Thursday, February 21, 2019


Suppose I were to show you a photograph of an egg and a golf ball. The "subject" as such might not be clear. Suppose, then, I were to show you two more pictures: a egg and a mouse, an egg and a teacup. At this point you would likely work out that I am interested in the egg. The egg is the subject. The subjectness of the egg is an emergent property of the collection of photos, it is something that is clear in the triptych, but which is literally not even present in any of the individual photos.

Perform this experiment with any number of photographers, from the rankest amateurs to (I think) many who teach photography, and you will learn that all three photos are bad photographs specifically because they fail to make the subject clear. The very definition of a good photograph is broadly seen to include "it should stand alone" and from there it is a very short step to denial of emergent properties of sequences. While it does not follow strictly logically, it is a very natural progression to the notion that a pile of good photographs is nothing more than a pile of good photographs.

Most books of photos made by people who fancy themselves photographers bear this out, being simply a collection of whatever they think are the best photos in whatever theme is relevant.

Photographers, in general, seek to make single photographs that stand alone. They want to make those hero pictures, suitable for framing and hanging, which could in theory but rarely in practice, be sold as single objects. The model is the painting. These assumptions are deeply embedded in the culture of photography.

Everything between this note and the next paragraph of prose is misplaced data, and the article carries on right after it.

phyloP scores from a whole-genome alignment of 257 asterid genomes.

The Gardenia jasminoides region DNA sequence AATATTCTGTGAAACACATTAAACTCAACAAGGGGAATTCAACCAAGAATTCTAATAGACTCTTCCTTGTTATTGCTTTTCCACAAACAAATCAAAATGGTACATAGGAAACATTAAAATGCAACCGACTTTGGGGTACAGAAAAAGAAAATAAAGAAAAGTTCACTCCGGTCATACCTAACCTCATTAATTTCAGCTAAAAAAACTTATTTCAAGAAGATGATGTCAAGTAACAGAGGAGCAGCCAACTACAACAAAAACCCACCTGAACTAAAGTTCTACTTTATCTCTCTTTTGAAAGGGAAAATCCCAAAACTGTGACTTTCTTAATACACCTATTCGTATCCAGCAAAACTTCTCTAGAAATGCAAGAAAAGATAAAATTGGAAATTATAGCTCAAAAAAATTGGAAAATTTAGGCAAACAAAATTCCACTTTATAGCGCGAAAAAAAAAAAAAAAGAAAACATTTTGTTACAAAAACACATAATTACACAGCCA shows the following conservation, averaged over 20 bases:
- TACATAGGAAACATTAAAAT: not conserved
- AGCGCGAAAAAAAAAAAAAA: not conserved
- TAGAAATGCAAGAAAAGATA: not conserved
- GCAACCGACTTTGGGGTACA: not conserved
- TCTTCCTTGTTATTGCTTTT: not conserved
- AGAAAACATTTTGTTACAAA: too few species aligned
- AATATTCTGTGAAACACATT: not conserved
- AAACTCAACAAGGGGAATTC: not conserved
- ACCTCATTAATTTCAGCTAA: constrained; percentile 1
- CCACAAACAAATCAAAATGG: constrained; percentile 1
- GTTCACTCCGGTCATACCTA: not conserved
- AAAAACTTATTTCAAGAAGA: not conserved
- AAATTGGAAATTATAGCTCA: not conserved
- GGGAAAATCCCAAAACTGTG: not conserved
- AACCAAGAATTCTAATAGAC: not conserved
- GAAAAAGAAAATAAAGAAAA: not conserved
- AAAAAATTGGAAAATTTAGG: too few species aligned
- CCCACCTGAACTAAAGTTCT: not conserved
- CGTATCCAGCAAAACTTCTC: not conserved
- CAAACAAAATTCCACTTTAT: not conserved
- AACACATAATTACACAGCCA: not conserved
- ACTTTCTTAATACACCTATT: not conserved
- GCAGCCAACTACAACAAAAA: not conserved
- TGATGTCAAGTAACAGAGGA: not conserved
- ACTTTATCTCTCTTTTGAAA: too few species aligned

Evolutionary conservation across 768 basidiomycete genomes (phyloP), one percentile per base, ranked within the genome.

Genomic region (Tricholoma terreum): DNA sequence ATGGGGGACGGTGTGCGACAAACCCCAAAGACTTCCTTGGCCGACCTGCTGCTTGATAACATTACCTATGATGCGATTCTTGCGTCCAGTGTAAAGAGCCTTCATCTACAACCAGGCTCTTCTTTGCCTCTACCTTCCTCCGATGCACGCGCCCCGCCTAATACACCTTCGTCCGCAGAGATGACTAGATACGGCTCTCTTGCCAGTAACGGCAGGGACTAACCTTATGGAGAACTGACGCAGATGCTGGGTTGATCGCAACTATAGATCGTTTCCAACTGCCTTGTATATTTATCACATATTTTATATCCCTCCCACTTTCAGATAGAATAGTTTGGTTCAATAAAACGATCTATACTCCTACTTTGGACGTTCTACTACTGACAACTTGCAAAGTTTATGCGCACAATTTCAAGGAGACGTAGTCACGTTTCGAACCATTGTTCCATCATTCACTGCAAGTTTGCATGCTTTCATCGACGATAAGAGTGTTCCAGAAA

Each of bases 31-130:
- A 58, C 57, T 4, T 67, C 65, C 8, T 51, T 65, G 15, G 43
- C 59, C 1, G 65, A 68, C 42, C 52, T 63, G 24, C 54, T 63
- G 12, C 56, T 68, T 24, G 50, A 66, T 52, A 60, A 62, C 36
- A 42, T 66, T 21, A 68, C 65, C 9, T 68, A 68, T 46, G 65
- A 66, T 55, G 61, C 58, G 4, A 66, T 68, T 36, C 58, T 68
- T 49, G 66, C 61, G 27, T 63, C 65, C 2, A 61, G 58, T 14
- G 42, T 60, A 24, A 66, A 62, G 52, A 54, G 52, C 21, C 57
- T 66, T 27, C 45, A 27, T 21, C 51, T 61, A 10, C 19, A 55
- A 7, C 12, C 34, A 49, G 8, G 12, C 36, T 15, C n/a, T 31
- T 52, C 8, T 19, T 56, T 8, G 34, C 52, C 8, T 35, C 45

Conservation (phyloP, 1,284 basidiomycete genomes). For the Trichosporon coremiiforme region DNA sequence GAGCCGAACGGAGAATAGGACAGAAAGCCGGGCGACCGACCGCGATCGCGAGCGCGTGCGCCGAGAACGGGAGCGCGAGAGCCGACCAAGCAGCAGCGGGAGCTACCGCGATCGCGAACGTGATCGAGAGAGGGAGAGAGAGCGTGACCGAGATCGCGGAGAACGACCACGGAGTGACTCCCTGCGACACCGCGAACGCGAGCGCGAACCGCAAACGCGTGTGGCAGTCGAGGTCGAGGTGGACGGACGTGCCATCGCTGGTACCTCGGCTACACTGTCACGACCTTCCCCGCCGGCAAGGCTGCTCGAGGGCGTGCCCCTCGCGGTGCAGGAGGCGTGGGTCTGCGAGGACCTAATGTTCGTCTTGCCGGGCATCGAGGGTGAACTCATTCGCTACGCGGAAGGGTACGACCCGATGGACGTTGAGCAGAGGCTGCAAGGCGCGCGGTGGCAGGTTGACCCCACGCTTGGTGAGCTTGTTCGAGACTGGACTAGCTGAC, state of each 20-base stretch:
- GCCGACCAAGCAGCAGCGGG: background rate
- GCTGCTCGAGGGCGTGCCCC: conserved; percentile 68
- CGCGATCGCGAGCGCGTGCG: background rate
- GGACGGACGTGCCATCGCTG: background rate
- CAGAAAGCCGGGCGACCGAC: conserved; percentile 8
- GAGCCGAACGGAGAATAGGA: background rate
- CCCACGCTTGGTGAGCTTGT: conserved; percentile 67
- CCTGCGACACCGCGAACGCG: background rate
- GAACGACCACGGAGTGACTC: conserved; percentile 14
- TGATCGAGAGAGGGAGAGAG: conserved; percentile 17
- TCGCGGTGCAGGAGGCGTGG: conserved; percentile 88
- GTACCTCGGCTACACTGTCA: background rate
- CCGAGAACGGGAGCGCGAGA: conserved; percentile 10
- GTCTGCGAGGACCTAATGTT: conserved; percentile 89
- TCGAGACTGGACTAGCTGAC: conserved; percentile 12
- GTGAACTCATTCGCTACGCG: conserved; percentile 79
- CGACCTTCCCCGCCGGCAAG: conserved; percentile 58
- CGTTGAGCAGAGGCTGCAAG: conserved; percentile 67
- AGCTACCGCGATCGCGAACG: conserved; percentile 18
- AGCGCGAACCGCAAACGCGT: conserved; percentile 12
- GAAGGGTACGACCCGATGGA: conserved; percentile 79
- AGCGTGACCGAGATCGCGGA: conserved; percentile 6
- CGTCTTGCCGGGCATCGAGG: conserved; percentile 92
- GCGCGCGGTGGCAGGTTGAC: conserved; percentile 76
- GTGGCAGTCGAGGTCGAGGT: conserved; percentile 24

Switching tacks, consider media's ability to shape thought, shape society. This too is a largely emergent property. We do not learn that BMW is the ultimate driving machine from a single ad spot, we learn it by endless repetition across print, television, radio, billboards. This functioning derives from the way our minds work. There is endless research in to how we remember things, and how to modify our behavior, and all of it includes a large degree of repetition.

Ideas are repeated in the media both to drill it into our brains, but also to ensure that both the first thing we heard, and the most recent thing we heard, are repetitions of the same idea. Repetition causes us to lose sight of the supporting evidence (or lack thereof) and so on.

Photography's prejudice against the very notion of emergent properties, in favor of the Single Heroic Picture, makes it near impossible for photographic people to make any sense of media and the way it influences society. This tendency is aided and abetted by our apparently natural human desire for simple causes with simple explanations.

On the one hand, when seeking the causes of some social effect in photos, photographers and critics tend to overvalue certain pictures. Note the endless boring analysis of this iconic picture or that which "turned the tide of public opinion about Vietnam" and let us not forget Colberg's histrionics regarding the picture of the Andamanese people and the white man. These are both cases of assigning too much power, too much force, to a single picture. This is the equivalent of declaring the assassination of Archduke Ferdinand as the cause of WWI.